Up to 5000 hip resurfacing operations happen each year. These operations are technically demanding and require precision and accuracy. Surgeons rely on years of experience and on different cameras, lasers and handheld tools to help them navigate during an operation.
Inexperienced surgeons often face a steep learning curve to gain the experience necessary to carry out hip resurfacing operations. Until now, this has only been gained through repeatedly performing the operations. This can cause problems because if hip bones are repaired incorrectly wear and tear occurs, requiring patients to undergo further painful and expensive corrective operations. Imperial researchers believe their method will address the issue at the undergraduate level.
Third year medical undergraduates were asked to trial a state-of-the-art robot called the Navigation Wayfinder - a new navigation tool never before used in the United Kingdom. The Wayfinder is similar to a GPS tracking system. It helps the user to navigate during surgery by plotting correct surgical incisions. It also calculates the correct angles for inserting chrome alloy parts needed to repair hip bones.
It has twin digital arms protruding from a console. One senses the movement of surgical tools as they slice through a patient's hip area. The other takes detailed images of the bones. This information is fed into software which generates a virtual model of a patient's hip as it is being operated on. Similar to a 3D roadmap, it allows the user to plot the progress of an operation as they are performing it - a vital technique for ensuring that it is being carried out correctly.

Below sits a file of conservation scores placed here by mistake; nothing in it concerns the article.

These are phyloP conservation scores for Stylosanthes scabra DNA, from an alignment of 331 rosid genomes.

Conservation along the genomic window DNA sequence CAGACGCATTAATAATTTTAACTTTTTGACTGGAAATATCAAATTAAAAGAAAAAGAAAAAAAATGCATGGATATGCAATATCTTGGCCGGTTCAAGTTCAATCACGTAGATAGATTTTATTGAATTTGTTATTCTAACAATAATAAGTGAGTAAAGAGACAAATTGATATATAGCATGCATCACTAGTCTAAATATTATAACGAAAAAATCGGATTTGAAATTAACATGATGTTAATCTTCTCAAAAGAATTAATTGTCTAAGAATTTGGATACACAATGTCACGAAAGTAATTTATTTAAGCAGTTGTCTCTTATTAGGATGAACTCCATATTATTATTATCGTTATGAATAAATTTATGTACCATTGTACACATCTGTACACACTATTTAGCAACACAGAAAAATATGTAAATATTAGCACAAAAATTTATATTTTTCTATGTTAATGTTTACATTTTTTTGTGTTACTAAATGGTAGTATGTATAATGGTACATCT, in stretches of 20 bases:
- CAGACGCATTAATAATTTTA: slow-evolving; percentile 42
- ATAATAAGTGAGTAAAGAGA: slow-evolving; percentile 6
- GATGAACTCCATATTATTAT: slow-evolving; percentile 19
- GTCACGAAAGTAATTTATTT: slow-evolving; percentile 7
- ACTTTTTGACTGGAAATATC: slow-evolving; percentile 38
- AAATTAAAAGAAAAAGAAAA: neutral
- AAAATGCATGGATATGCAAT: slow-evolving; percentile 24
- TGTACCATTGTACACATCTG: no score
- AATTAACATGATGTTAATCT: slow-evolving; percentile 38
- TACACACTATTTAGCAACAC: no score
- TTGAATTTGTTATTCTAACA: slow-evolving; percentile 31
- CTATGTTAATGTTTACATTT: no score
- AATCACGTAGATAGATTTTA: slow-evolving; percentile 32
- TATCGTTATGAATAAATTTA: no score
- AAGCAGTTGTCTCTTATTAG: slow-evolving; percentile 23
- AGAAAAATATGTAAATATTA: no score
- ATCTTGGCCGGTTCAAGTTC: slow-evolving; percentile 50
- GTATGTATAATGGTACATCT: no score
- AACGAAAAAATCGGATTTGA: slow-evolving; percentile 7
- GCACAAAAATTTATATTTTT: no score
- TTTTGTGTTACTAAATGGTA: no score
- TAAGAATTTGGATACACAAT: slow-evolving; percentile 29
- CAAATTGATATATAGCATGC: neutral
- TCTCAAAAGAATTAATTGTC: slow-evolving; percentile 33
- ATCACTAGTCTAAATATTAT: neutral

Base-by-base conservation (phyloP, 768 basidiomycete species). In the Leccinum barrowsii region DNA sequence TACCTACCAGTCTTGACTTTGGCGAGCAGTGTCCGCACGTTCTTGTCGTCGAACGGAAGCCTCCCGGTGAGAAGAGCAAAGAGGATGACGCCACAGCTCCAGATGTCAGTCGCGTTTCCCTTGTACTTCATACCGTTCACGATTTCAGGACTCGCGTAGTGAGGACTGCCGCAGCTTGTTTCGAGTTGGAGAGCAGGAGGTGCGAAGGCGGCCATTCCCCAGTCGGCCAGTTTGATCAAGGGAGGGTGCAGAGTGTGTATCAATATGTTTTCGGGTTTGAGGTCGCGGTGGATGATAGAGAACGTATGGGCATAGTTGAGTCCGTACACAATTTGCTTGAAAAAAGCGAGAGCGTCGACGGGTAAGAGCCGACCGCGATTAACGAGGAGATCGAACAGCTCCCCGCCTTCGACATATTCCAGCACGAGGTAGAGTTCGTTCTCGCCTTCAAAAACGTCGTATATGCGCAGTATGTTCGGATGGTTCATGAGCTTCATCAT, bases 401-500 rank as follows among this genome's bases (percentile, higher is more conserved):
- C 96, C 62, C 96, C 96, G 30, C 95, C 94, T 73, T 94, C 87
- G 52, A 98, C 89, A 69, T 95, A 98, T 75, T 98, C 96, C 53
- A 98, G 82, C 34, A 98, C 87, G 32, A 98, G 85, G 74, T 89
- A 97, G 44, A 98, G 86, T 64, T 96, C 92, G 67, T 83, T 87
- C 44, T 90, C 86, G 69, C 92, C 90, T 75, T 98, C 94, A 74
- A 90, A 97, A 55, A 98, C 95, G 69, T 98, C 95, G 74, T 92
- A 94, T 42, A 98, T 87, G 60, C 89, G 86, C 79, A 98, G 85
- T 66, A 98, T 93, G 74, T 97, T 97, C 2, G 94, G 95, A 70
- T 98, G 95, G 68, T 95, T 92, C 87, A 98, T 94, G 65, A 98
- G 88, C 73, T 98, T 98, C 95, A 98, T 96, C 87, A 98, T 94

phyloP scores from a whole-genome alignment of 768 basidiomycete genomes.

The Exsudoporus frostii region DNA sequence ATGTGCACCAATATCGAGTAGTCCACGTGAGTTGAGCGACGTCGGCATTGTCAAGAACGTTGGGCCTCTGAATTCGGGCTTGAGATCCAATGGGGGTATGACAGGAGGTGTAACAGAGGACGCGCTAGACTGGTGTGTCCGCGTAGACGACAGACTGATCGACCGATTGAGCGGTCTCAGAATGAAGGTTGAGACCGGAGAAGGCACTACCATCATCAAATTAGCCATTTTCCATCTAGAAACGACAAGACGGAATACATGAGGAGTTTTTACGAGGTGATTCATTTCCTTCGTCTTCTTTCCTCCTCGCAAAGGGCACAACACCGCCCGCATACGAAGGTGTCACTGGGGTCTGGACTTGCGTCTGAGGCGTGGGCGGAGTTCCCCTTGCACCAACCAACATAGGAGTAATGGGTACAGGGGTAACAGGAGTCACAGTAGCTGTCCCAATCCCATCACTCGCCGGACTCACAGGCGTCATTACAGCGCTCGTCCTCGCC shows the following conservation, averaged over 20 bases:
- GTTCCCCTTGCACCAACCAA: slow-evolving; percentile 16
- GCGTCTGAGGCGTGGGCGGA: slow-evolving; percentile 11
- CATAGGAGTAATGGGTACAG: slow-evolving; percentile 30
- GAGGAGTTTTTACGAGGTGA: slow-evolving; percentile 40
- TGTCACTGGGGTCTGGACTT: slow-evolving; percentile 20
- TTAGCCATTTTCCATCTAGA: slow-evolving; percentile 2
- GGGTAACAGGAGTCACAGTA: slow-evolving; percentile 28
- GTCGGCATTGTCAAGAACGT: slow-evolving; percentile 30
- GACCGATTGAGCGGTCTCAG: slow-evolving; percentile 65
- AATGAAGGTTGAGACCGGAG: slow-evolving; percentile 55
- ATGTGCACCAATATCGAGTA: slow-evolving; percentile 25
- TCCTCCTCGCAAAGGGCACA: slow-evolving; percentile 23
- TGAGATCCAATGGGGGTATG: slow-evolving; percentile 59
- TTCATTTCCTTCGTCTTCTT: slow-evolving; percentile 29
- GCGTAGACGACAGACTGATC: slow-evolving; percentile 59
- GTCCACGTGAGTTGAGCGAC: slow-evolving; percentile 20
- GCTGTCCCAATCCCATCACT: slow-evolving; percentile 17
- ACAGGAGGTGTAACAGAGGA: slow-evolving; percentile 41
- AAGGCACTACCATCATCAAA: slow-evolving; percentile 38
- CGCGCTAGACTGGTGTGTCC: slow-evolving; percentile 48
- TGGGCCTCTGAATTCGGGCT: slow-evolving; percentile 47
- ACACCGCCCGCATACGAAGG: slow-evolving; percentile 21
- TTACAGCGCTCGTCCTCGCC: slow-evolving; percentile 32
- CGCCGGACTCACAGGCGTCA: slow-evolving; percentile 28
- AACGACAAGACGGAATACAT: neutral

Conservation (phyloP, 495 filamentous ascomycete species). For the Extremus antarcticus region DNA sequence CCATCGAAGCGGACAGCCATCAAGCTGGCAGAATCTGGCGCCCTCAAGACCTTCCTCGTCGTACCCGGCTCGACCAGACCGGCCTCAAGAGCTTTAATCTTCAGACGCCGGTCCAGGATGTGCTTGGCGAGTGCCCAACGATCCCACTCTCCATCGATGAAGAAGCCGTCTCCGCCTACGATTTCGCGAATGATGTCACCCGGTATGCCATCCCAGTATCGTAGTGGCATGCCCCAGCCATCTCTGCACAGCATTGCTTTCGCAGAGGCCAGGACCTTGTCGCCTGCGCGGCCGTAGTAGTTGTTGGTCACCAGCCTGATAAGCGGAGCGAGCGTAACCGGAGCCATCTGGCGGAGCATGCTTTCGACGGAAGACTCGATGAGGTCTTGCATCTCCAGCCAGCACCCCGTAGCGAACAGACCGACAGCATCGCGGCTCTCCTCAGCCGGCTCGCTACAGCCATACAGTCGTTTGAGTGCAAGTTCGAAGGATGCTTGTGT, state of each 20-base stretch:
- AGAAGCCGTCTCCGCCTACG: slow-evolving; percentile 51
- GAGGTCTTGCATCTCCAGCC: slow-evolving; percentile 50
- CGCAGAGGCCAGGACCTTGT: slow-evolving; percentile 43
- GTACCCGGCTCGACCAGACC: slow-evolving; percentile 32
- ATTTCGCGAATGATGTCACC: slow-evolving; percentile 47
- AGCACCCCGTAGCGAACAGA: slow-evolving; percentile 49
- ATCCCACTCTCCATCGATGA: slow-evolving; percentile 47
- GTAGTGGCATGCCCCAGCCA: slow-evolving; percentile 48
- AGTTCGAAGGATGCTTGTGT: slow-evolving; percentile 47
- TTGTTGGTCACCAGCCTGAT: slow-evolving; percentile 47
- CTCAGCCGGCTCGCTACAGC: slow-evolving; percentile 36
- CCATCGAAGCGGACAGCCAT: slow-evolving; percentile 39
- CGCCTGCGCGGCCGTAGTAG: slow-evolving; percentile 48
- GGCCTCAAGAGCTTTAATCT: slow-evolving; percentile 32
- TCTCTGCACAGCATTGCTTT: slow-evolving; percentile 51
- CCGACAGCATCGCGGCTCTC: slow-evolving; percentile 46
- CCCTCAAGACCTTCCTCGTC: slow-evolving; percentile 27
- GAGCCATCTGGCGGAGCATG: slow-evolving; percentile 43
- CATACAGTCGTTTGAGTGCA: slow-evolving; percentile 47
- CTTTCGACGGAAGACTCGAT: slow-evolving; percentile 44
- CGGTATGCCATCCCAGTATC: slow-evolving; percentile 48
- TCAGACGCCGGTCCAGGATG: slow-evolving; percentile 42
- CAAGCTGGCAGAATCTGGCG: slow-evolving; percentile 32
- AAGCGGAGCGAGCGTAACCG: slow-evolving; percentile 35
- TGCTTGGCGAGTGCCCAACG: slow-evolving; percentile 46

Professor Cobb saw the benefits of incorporating the Wayfinder into undergraduate training and developed a three step training programme. Students used model replicas of deformed hip bones for the trial, scanned by the Wayfinder's digital arm. This information was used to create a 3D virtual model of the bone area. The Wayfinder's computer programme developed an operation plan setting out the actions required for undergraduates to correct the hip deformity.
Students were asked to carry out a virtual operation on the 3D model of the hip. Using the tool tracking arm, they practised techniques for fastening chrome alloy on virtual deformed hip bones. This built up their confidence, technique and skill. They were asked to perform surgery on model casts of real hip bones. By using the Wayfinder to help them navigate, undergraduates were able to attach a post to the centre of the femoral head and thread it, via a guide wire, to the femur.
Professor Cobb then asked students to perform the same operation using conventional navigation tools. One method involved the use of jigs and alignments. Similar to geometry sets, they are metal surgical guides which helped undergraduates to manually align the femoral head as they attached it to the femur.
The second method required students to operate using an optical navigation device. A camera and pinpoint lights were used to create an image of the hip on a computer screen. This was used by undergraduates for visual navigation during the procedure.
Professor Cobb compared how undergraduates performed with each different method. He found that they were three times more accurate and precise using the Wayfinder than if they used the two other conventional methods.
Clinical trials using the Wayfinder are currently being carried out at Warwick Hospital, Bath Hospital, Truro Hospital and the London Clinic. Professor Cobb believes his training method could be applied throughout the United Kingdom to improve outcomes for patients. He stated: "Our research proves that we can take untrained surgeons and make them an expert in a new technique rapidly. More importantly, we've also demonstrated that no patient has to be on an inexperienced surgeon's learning curve. This could significantly improve a patient's health and wellbeing and ensure they do not have to undergo repeat operations."